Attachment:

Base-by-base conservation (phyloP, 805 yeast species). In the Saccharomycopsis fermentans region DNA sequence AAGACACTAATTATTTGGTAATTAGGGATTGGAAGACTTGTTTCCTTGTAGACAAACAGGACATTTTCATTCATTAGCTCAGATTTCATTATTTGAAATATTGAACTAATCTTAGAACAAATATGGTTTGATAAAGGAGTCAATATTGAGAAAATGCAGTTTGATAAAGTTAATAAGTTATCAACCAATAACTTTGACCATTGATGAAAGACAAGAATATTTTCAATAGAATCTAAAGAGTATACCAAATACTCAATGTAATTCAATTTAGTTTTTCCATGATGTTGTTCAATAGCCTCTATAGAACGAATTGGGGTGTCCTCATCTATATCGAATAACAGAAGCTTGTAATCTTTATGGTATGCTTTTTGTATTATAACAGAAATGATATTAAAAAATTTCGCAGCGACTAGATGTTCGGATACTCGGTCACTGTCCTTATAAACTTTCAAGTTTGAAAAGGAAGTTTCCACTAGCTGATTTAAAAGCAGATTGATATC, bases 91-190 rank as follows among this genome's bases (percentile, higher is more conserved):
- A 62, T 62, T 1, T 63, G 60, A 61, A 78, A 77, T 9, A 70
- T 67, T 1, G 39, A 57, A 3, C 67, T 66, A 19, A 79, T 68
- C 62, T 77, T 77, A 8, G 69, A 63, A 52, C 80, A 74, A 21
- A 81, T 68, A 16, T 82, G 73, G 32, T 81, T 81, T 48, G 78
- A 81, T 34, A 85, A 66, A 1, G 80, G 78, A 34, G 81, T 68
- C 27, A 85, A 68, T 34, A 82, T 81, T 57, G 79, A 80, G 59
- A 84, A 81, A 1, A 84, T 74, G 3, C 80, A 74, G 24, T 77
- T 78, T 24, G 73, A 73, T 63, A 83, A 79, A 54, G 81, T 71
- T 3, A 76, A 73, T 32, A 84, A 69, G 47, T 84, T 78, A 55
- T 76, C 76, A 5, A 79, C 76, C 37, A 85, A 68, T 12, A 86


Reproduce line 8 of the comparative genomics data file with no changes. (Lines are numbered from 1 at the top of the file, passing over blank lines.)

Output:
- A 84, A 81, A 1, A 84, T 74, G 3, C 80, A 74, G 24, T 77